A key requirement of autonomous vehicles is the capability to safely navigate in their environment. However, outside of controlled environments, safe navigation is a very difficult problem. In particular, the real-world often contains both complex 3D structure, and dynamic obstacles such as people or other vehicles. Dynamic obstacles are particularly challenging, as a principled solution requires planning trajectories with regard to both vehicle dynamics, and the motion of the obstacles. Additionally, the real-time requirements imposed by obstacle motion, coupled with real-world computational limitations, make classical optimality and completeness guarantees difficult to satisfy. We present a unified optimization-based motion planning and control solution, that can navigate in the presence of both static and dynamic obstacles. By combining optimal and receding-horizon control, with temporal multi-resolution lattices, we can precompute optimal motion primitives, and allow real-time planning of physically-feasible trajectories in complex environments with dynamic obstacles. We demonstrate the framework by solving difficult indoor 3D quadcopter navigation scenarios, where it is necessary to plan in time. Including waiting on, and taking detours around, the motions of other people and quadcopters.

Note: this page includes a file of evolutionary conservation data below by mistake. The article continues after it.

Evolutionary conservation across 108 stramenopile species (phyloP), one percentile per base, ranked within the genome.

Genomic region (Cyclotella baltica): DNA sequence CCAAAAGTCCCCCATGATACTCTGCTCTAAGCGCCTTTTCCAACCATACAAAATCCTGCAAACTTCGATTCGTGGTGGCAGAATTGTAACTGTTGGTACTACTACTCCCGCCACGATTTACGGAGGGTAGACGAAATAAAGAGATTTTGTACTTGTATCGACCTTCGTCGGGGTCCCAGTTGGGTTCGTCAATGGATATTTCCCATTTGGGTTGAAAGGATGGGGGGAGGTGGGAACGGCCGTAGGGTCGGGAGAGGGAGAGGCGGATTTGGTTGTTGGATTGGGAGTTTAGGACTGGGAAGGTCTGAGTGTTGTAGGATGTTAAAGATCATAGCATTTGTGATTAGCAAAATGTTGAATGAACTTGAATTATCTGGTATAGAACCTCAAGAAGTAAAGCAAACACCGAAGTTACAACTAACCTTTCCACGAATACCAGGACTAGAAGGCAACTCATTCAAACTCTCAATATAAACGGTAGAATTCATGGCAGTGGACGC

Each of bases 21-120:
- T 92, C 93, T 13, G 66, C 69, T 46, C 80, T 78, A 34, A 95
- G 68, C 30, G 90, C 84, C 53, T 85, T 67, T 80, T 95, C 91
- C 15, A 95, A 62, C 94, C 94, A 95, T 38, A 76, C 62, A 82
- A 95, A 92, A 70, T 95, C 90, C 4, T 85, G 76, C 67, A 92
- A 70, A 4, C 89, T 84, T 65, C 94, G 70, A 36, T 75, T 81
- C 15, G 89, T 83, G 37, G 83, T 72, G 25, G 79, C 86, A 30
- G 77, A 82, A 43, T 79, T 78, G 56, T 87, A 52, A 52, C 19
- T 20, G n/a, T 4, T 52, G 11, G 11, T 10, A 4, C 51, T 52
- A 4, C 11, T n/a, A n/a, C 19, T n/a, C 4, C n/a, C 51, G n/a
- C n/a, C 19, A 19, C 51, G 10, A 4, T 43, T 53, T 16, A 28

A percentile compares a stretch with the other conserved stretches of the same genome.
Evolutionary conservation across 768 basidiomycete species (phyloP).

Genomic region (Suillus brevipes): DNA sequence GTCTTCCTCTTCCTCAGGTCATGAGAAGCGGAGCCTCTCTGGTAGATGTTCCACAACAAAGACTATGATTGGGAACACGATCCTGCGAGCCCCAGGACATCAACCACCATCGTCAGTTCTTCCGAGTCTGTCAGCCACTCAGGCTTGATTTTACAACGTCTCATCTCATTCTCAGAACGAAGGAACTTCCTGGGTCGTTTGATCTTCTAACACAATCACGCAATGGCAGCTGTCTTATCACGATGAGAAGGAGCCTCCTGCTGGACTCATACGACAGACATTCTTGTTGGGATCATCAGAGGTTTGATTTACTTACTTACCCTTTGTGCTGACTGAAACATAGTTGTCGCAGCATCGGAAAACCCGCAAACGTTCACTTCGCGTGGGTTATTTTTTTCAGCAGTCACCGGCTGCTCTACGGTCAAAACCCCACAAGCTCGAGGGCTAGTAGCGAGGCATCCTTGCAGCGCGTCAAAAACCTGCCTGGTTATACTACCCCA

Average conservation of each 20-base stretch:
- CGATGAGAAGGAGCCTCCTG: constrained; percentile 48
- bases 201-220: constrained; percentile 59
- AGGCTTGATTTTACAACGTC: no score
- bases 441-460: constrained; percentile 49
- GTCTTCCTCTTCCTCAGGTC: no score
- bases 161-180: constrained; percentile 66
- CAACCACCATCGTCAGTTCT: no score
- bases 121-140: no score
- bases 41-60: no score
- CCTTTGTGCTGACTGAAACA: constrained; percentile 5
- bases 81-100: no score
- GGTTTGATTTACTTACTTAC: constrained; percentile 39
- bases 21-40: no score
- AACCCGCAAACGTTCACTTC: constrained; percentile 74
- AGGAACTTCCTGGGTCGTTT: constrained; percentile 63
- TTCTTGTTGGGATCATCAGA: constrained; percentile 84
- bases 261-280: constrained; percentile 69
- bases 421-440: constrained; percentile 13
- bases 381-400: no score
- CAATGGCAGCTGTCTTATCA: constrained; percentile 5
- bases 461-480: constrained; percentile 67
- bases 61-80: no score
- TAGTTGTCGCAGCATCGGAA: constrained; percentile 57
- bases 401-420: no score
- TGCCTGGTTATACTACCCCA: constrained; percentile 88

Place, publisher, year, edition, pages
    Institute of Electrical and Electronics Engineers (IEEE), 2018
    Series
    Conference on Decision and Control (CDC), ISSN 2576-2370 ; 2018
    Keywords
    Motion Planning, Optimal Control, Autonomous System, UAV, Dynamic Obstacle Avoidance, Robotics
    National Category